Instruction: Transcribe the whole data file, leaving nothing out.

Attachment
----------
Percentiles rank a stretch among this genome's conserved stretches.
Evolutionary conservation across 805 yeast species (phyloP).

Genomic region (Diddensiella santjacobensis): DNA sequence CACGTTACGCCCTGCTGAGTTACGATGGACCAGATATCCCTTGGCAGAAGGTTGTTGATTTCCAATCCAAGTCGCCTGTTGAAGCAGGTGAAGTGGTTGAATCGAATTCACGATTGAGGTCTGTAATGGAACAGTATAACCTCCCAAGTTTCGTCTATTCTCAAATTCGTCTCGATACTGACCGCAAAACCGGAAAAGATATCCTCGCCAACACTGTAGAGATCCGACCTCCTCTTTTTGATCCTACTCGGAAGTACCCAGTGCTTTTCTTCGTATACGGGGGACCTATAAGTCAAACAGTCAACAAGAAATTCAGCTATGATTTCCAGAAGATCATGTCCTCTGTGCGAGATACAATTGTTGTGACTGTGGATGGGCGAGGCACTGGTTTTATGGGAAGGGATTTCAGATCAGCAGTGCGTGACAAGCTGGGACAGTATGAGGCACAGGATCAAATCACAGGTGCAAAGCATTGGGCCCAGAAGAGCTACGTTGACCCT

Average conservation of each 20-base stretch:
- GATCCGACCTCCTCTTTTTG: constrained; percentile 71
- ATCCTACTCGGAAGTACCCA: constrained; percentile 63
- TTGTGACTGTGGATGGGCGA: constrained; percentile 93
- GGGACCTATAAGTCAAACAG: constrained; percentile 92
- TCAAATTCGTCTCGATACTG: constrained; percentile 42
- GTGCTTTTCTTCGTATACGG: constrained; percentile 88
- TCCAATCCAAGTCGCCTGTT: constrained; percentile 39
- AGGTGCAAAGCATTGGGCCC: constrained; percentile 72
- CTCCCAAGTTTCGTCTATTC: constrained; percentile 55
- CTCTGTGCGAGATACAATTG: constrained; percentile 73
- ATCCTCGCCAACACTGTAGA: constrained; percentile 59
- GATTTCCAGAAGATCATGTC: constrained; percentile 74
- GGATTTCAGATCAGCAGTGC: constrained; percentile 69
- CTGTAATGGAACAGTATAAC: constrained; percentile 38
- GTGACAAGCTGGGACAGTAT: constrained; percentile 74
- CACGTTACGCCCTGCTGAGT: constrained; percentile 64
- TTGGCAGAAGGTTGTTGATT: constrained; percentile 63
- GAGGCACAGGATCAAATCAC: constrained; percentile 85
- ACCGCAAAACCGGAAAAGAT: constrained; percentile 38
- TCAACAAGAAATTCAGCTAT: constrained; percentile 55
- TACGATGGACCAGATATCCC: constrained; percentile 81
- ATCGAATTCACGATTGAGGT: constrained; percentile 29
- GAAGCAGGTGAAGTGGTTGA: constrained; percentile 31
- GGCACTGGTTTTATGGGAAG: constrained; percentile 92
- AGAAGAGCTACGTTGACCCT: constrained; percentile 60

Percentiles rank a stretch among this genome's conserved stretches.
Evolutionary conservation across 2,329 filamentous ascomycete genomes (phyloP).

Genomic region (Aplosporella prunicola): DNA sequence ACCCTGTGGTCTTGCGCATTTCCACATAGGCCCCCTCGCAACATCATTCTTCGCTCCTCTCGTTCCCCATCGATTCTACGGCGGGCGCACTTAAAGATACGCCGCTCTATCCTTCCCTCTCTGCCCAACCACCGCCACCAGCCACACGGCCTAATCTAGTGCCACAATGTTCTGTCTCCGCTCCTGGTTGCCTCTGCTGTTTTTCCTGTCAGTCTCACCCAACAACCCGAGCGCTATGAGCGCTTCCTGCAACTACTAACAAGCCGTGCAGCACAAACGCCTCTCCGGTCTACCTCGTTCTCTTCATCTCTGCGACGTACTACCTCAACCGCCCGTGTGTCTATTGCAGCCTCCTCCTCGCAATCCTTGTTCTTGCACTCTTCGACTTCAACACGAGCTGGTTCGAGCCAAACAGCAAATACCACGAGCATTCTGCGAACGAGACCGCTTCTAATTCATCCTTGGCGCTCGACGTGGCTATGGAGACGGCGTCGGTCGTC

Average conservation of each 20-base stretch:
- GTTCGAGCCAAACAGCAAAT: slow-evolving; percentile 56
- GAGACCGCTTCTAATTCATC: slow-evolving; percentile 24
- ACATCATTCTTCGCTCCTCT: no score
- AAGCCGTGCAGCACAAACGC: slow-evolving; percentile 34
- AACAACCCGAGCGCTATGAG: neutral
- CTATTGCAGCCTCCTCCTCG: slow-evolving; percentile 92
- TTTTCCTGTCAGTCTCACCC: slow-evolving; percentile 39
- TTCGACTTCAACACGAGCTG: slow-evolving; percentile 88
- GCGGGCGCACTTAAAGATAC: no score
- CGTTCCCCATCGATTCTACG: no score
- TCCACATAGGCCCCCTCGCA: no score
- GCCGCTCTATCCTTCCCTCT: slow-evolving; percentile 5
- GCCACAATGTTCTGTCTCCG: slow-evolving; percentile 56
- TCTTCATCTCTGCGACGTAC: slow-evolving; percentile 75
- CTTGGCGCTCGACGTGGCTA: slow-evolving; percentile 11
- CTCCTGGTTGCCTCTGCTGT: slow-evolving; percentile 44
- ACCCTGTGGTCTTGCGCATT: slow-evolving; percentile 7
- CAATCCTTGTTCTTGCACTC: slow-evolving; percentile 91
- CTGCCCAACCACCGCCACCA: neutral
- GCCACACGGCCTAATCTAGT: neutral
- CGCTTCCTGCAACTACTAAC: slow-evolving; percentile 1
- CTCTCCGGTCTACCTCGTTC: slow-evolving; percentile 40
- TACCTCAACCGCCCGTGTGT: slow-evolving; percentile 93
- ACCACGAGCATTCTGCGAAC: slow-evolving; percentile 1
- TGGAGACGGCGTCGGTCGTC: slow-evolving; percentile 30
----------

Percentiles rank a stretch among this genome's conserved stretches.
Evolutionary conservation across 805 yeast species (phyloP).

Genomic region (Diddensiella santjacobensis): DNA sequence CACGTTACGCCCTGCTGAGTTACGATGGACCAGATATCCCTTGGCAGAAGGTTGTTGATTTCCAATCCAAGTCGCCTGTTGAAGCAGGTGAAGTGGTTGAATCGAATTCACGATTGAGGTCTGTAATGGAACAGTATAACCTCCCAAGTTTCGTCTATTCTCAAATTCGTCTCGATACTGACCGCAAAACCGGAAAAGATATCCTCGCCAACACTGTAGAGATCCGACCTCCTCTTTTTGATCCTACTCGGAAGTACCCAGTGCTTTTCTTCGTATACGGGGGACCTATAAGTCAAACAGTCAACAAGAAATTCAGCTATGATTTCCAGAAGATCATGTCCTCTGTGCGAGATACAATTGTTGTGACTGTGGATGGGCGAGGCACTGGTTTTATGGGAAGGGATTTCAGATCAGCAGTGCGTGACAAGCTGGGACAGTATGAGGCACAGGATCAAATCACAGGTGCAAAGCATTGGGCCCAGAAGAGCTACGTTGACCCT

Average conservation of each 20-base stretch:
- GATCCGACCTCCTCTTTTTG: constrained; percentile 71
- ATCCTACTCGGAAGTACCCA: constrained; percentile 63
- TTGTGACTGTGGATGGGCGA: constrained; percentile 93
- GGGACCTATAAGTCAAACAG: constrained; percentile 92
- TCAAATTCGTCTCGATACTG: constrained; percentile 42
- GTGCTTTTCTTCGTATACGG: constrained; percentile 88
- TCCAATCCAAGTCGCCTGTT: constrained; percentile 39
- AGGTGCAAAGCATTGGGCCC: constrained; percentile 72
- CTCCCAAGTTTCGTCTATTC: constrained; percentile 55
- CTCTGTGCGAGATACAATTG: constrained; percentile 73
- ATCCTCGCCAACACTGTAGA: constrained; percentile 59
- GATTTCCAGAAGATCATGTC: constrained; percentile 74
- GGATTTCAGATCAGCAGTGC: constrained; percentile 69
- CTGTAATGGAACAGTATAAC: constrained; percentile 38
- GTGACAAGCTGGGACAGTAT: constrained; percentile 74
- CACGTTACGCCCTGCTGAGT: constrained; percentile 64
- TTGGCAGAAGGTTGTTGATT: constrained; percentile 63
- GAGGCACAGGATCAAATCAC: constrained; percentile 85
- ACCGCAAAACCGGAAAAGAT: constrained; percentile 38
- TCAACAAGAAATTCAGCTAT: constrained; percentile 55
- TACGATGGACCAGATATCCC: constrained; percentile 81
- ATCGAATTCACGATTGAGGT: constrained; percentile 29
- GAAGCAGGTGAAGTGGTTGA: constrained; percentile 31
- GGCACTGGTTTTATGGGAAG: constrained; percentile 92
- AGAAGAGCTACGTTGACCCT: constrained; percentile 60

Percentiles rank a stretch among this genome's conserved stretches.
Evolutionary conservation across 2,329 filamentous ascomycete genomes (phyloP).

Genomic region (Aplosporella prunicola): DNA sequence ACCCTGTGGTCTTGCGCATTTCCACATAGGCCCCCTCGCAACATCATTCTTCGCTCCTCTCGTTCCCCATCGATTCTACGGCGGGCGCACTTAAAGATACGCCGCTCTATCCTTCCCTCTCTGCCCAACCACCGCCACCAGCCACACGGCCTAATCTAGTGCCACAATGTTCTGTCTCCGCTCCTGGTTGCCTCTGCTGTTTTTCCTGTCAGTCTCACCCAACAACCCGAGCGCTATGAGCGCTTCCTGCAACTACTAACAAGCCGTGCAGCACAAACGCCTCTCCGGTCTACCTCGTTCTCTTCATCTCTGCGACGTACTACCTCAACCGCCCGTGTGTCTATTGCAGCCTCCTCCTCGCAATCCTTGTTCTTGCACTCTTCGACTTCAACACGAGCTGGTTCGAGCCAAACAGCAAATACCACGAGCATTCTGCGAACGAGACCGCTTCTAATTCATCCTTGGCGCTCGACGTGGCTATGGAGACGGCGTCGGTCGTC

Average conservation of each 20-base stretch:
- GTTCGAGCCAAACAGCAAAT: slow-evolving; percentile 56
- GAGACCGCTTCTAATTCATC: slow-evolving; percentile 24
- ACATCATTCTTCGCTCCTCT: no score
- AAGCCGTGCAGCACAAACGC: slow-evolving; percentile 34
- AACAACCCGAGCGCTATGAG: neutral
- CTATTGCAGCCTCCTCCTCG: slow-evolving; percentile 92
- TTTTCCTGTCAGTCTCACCC: slow-evolving; percentile 39
- TTCGACTTCAACACGAGCTG: slow-evolving; percentile 88
- GCGGGCGCACTTAAAGATAC: no score
- CGTTCCCCATCGATTCTACG: no score
- TCCACATAGGCCCCCTCGCA: no score
- GCCGCTCTATCCTTCCCTCT: slow-evolving; percentile 5
- GCCACAATGTTCTGTCTCCG: slow-evolving; percentile 56
- TCTTCATCTCTGCGACGTAC: slow-evolving; percentile 75
- CTTGGCGCTCGACGTGGCTA: slow-evolving; percentile 11
- CTCCTGGTTGCCTCTGCTGT: slow-evolving; percentile 44
- ACCCTGTGGTCTTGCGCATT: slow-evolving; percentile 7
- CAATCCTTGTTCTTGCACTC: slow-evolving; percentile 91
- CTGCCCAACCACCGCCACCA: neutral
- GCCACACGGCCTAATCTAGT: neutral
- CGCTTCCTGCAACTACTAAC: slow-evolving; percentile 1
- CTCTCCGGTCTACCTCGTTC: slow-evolving; percentile 40
- TACCTCAACCGCCCGTGTGT: slow-evolving; percentile 93
- ACCACGAGCATTCTGCGAAC: slow-evolving; percentile 1
- TGGAGACGGCGTCGGTCGTC: slow-evolving; percentile 30